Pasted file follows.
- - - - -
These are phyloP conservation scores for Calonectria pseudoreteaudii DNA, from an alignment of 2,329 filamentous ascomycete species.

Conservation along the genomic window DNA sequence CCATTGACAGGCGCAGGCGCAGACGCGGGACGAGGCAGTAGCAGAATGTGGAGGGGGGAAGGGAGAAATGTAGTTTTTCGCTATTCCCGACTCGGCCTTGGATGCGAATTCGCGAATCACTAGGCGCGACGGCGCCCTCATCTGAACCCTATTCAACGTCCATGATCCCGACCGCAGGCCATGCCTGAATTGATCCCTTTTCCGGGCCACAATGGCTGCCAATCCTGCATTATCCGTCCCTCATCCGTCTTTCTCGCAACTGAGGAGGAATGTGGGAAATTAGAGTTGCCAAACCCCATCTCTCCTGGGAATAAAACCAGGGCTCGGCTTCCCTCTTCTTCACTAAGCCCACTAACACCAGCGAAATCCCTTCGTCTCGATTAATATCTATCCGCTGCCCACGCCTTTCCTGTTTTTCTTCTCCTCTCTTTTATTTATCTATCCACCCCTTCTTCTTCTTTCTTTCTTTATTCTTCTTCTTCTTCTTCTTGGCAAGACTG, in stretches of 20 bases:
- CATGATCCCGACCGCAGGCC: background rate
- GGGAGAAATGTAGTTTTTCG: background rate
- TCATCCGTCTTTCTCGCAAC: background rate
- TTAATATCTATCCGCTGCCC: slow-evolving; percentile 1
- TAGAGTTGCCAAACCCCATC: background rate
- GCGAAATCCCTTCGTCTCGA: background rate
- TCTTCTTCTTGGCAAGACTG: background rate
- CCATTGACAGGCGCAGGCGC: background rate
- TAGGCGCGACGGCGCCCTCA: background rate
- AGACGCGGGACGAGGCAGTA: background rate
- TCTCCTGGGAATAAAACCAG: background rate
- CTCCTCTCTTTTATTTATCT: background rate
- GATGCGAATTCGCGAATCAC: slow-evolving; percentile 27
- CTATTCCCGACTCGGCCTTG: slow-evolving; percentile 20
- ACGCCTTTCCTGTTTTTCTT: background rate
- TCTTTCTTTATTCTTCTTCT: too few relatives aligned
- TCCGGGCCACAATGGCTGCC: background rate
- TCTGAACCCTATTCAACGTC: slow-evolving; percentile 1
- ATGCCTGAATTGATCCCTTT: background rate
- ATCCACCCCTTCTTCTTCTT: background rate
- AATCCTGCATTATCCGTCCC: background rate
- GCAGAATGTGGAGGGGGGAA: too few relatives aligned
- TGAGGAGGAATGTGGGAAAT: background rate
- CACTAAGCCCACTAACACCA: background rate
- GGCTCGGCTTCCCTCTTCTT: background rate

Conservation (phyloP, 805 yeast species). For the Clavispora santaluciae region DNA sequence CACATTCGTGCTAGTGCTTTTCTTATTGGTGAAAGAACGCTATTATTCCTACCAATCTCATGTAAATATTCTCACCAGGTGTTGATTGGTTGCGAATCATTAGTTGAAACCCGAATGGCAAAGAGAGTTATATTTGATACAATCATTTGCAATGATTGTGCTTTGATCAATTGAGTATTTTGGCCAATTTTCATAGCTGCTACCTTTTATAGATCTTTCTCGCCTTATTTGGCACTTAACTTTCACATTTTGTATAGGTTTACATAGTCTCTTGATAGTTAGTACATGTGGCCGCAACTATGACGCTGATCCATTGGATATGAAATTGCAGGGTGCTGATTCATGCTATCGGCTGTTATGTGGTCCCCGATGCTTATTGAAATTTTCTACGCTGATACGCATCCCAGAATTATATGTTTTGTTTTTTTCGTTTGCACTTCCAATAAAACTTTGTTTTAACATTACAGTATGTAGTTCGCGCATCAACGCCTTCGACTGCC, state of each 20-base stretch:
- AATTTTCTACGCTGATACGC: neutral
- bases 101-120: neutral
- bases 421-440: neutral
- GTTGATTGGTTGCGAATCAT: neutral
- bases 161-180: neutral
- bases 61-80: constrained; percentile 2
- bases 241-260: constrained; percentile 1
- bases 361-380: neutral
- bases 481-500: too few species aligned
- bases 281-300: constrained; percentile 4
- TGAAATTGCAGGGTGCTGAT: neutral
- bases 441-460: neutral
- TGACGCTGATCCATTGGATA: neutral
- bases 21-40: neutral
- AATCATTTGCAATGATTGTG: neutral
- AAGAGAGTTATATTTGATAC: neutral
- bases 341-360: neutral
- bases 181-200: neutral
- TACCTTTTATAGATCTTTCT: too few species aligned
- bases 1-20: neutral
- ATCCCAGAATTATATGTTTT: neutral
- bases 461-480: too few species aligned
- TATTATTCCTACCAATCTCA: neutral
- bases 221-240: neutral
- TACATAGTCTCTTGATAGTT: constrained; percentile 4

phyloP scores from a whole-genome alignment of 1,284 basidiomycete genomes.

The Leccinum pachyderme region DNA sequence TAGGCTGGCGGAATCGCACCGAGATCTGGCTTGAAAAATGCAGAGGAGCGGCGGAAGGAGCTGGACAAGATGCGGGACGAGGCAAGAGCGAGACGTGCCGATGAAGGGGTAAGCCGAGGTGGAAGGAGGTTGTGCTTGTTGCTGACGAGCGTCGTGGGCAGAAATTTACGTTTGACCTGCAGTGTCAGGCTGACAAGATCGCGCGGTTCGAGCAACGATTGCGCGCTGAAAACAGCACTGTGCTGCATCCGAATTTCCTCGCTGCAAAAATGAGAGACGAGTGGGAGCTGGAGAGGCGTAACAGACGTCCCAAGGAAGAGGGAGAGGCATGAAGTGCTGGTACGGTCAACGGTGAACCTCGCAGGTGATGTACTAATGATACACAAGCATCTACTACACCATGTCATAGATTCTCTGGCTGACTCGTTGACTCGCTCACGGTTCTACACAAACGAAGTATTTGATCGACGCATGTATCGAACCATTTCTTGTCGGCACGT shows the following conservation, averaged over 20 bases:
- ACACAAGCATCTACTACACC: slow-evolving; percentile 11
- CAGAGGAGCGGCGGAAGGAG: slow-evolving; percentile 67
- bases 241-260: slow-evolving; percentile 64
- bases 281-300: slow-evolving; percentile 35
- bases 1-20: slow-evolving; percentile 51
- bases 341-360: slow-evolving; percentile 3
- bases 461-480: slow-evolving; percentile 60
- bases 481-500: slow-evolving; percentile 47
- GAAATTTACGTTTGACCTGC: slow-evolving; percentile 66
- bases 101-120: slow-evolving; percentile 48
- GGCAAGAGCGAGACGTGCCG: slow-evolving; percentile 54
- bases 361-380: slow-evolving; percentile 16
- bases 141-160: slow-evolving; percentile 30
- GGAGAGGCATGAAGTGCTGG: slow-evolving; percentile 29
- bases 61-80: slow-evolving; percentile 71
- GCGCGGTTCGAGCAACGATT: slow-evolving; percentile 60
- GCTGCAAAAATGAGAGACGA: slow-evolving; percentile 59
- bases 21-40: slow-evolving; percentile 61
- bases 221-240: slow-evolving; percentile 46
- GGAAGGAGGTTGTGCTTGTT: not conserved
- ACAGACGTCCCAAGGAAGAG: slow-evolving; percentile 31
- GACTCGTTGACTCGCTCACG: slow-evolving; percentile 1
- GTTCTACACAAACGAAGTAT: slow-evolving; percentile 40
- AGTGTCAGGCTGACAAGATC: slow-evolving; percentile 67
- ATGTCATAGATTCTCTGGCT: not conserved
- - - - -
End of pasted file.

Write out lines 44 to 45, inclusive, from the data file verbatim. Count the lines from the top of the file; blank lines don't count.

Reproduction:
- AAGAGAGTTATATTTGATAC: neutral
- bases 341-360: neutral